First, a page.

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“It Was Just Like Being On Mars”, Snap Of Sandstorm Wins Australia’s National Photographic Prize

A photograph of a farmer walking through a swirling dust storm on his drought-ravaged property has won Australia's national award.

CANBERRA, Australia — An eerie image of a farmer in a dust storm on his 1000-acre, drought-affected property has won its creator Australia’s 2021 National Photographic Portrait Prize.

Sydney-based Joel B. Pratley was named the winner for the image captured at Forbes in New South Wales’ central west.

Presented by the National Portrait Gallery in the national capital Canberra, the annual prize also saw Bells Beach-based photographer Julian Kingma highly commended for his black-and-white portrait of a Victorian boy swimming in a storm-water drain near Geelong, southwest of Melbourne, during the 2020 Covid-19 lockdown.

Pratley, a three-time finalist, said he had never won anything in his life.

“To be a finalist is a huge honor but to win is almost unbelievable,” he said.

Pratley paid tribute to farmer David Kalisch’s “surreal” composure during the massive dust storm, which swept over parts of the southeastern states of New South Wales and Victoria, and South Australia in January 2020.

“They are just so used to it,” he said.

“It dropped very little rain at the time, but to be out amongst that, it was just like being on Mars. It was incredible (and) the speed of the wind was ferocious.”

Australian photographer Bill Henson said, “The longer you look at this picture, which is of course the cardinal quality of interesting pictures, the stranger it gets and the more mysterious it becomes,” (Julian Smith/AAP Image)

Judging the prize, National Portrait Gallery director Karen Quinlan, National Gallery of Australia director Nick Mitzevich and acclaimed Australian photographer Bill Henson said they were drawn to Pratley’s portrait’s haunting and surreal qualities Drought Story.

“The longer you look at this picture, which is, of course, the cardinal quality of interesting pictures, the stranger it gets and the more mysterious it becomes,” Henson said.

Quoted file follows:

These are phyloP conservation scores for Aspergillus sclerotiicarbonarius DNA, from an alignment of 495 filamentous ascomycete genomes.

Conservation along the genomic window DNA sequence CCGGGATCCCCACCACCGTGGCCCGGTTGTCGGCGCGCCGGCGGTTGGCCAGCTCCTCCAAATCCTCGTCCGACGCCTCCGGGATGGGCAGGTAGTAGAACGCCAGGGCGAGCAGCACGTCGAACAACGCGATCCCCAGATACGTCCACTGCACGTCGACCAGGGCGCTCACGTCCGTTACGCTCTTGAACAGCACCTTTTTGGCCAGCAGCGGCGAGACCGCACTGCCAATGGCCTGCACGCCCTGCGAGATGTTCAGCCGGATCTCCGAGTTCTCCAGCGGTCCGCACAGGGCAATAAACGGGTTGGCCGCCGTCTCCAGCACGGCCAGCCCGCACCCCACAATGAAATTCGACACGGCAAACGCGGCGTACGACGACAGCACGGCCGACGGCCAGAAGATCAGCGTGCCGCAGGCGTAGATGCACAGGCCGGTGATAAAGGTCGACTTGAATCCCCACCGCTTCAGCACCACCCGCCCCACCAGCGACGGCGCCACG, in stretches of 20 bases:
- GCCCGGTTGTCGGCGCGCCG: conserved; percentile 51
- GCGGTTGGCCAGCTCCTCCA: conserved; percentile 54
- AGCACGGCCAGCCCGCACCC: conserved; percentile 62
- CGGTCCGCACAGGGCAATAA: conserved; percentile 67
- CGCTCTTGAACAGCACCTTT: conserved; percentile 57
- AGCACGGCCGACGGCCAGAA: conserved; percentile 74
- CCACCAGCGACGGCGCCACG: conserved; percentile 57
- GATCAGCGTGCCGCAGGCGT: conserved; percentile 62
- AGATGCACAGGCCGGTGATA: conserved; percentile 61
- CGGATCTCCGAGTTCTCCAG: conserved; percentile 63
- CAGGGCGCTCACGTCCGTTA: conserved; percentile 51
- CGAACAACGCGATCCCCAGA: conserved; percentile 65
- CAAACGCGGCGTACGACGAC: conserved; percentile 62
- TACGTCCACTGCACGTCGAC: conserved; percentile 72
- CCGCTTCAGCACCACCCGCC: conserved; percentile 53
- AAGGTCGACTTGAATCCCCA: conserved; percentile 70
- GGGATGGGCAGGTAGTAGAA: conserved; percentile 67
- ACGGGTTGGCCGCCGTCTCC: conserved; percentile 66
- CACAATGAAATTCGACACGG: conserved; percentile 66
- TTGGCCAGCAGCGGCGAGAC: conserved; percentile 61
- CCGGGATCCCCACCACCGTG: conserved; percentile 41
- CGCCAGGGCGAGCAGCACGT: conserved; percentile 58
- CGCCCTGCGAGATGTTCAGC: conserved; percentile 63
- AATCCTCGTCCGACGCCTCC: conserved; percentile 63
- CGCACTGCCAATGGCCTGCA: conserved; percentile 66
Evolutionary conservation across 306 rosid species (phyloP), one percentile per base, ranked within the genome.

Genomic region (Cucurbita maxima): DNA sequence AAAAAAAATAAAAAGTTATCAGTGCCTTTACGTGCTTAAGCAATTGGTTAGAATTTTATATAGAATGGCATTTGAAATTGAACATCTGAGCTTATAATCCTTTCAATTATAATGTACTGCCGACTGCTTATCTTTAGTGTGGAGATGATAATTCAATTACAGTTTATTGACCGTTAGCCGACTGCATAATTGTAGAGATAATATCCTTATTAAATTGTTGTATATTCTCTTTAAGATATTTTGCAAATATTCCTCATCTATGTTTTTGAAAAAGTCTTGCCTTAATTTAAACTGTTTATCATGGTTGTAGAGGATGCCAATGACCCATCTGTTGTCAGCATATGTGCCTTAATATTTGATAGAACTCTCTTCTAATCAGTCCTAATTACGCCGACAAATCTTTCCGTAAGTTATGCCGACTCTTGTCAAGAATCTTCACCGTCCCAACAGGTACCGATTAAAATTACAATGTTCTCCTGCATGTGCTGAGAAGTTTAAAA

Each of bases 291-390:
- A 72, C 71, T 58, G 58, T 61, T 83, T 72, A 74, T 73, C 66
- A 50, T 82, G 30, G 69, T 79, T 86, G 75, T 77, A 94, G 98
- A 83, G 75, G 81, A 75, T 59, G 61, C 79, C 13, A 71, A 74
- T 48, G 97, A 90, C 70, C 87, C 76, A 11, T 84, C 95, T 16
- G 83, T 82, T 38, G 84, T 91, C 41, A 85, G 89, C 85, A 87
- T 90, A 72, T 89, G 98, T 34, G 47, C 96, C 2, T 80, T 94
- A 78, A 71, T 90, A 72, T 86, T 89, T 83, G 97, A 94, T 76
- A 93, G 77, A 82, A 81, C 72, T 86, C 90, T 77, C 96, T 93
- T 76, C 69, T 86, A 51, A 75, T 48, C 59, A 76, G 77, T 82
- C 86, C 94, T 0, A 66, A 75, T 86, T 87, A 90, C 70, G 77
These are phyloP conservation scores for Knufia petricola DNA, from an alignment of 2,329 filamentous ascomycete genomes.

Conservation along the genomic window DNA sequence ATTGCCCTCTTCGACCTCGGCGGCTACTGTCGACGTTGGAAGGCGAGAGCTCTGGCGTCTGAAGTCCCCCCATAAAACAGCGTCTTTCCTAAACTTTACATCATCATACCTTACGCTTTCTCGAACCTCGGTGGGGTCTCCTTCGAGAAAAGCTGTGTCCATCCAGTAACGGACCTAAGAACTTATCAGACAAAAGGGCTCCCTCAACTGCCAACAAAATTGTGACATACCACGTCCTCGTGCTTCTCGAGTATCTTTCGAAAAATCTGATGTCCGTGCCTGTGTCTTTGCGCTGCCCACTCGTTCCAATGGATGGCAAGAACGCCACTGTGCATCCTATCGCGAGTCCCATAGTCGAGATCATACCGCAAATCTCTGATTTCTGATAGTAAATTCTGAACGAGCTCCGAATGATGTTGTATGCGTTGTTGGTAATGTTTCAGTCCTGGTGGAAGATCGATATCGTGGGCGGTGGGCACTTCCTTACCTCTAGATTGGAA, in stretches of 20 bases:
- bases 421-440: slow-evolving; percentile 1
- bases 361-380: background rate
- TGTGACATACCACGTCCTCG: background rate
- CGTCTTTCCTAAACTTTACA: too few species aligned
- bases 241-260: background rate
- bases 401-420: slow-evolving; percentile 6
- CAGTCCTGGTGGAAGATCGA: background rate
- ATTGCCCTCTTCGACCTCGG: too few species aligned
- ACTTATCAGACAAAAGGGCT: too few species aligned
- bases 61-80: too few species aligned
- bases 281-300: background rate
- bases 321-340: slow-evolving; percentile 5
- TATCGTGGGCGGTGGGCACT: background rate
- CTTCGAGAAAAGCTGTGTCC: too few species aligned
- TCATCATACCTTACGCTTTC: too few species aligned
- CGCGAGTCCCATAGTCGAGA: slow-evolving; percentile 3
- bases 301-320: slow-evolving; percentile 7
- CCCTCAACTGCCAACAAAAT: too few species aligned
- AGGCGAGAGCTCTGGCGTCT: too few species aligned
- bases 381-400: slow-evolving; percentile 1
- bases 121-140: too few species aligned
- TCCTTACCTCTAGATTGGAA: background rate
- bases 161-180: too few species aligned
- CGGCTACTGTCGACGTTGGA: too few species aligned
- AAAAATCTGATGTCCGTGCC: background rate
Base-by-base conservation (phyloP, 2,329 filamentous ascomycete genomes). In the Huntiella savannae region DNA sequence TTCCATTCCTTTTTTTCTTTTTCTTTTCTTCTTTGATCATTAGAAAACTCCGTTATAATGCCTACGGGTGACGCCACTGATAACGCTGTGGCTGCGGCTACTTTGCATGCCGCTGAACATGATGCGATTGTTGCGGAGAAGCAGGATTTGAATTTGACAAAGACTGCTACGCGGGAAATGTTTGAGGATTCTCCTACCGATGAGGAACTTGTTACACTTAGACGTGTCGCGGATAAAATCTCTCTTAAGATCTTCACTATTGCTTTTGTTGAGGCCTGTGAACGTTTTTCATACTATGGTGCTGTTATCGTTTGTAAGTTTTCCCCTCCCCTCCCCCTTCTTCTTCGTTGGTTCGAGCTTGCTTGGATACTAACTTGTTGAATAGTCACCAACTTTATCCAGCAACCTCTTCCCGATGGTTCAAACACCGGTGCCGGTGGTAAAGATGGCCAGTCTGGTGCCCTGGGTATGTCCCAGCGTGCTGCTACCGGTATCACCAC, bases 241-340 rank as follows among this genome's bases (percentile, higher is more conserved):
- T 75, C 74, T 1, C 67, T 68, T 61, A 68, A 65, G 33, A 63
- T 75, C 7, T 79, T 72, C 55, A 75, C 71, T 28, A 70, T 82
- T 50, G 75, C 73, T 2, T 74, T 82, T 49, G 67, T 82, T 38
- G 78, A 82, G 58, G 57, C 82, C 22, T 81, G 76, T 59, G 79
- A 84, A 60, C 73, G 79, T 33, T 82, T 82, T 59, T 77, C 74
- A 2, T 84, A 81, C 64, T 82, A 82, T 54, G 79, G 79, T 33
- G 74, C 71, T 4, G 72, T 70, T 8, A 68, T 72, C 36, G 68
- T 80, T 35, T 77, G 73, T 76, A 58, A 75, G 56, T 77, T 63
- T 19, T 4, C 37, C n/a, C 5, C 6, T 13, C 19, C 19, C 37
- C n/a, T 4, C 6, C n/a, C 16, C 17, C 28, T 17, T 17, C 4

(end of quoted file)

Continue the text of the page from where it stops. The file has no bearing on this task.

“The vastness of the landscape turns the figure into an anonymous presence … and sends us back into our place inside nature.”

Mitzevich noted the portrait’s arresting qualities, expert composition, and ability to draw the viewer into the story.

“You can actually see the horizon run back, the shadows of the clouds and the detritus caused by the storm, and there is this ethereal light coming through that picks up the smokiness of it all,” he said.

Pratley will take home a cash prize of AU$30,000 ($22,164) along with AU$20,000 ($14,776) worth of photographic equipment.

Kingma’s photograph, Tom at the Drain, was commended for its beauty and mystery, with Henson drawing attention to the sense of vertigo experienced by the viewer due to the image’s plane of focus and depth of field.

“It has a stillness about it, which is where photographs derive their power,” he said.

Quinlan responded to the portrait’s ambiguous qualities.

“Julian Kingma’s work speaks to me in so many ways, on many levels – the darkness, uncertainty, and anxiety we all faced in lockdown, but also the hope and resilience of the human spirit,” she said.

The gallery also named finalists R.J. Poole and Jessica Hromas, both from Sydney, as recipients of a new Distinction Award.

Acknowledging the impact of the pandemic on the creative industry, the judges selected 79 finalists, more than twice the normal amount, from a field of 3000.

Quinlan said the selected portraits reflect the “maelstrom” of late 2019 and 2020, a period marked by devastating bushfires and a once-in-a-century global pandemic.

The exhibition, named Living Memory, opens on July 31 and runs until November 7.

Edited by Saptak Datta and Krishna Kakani

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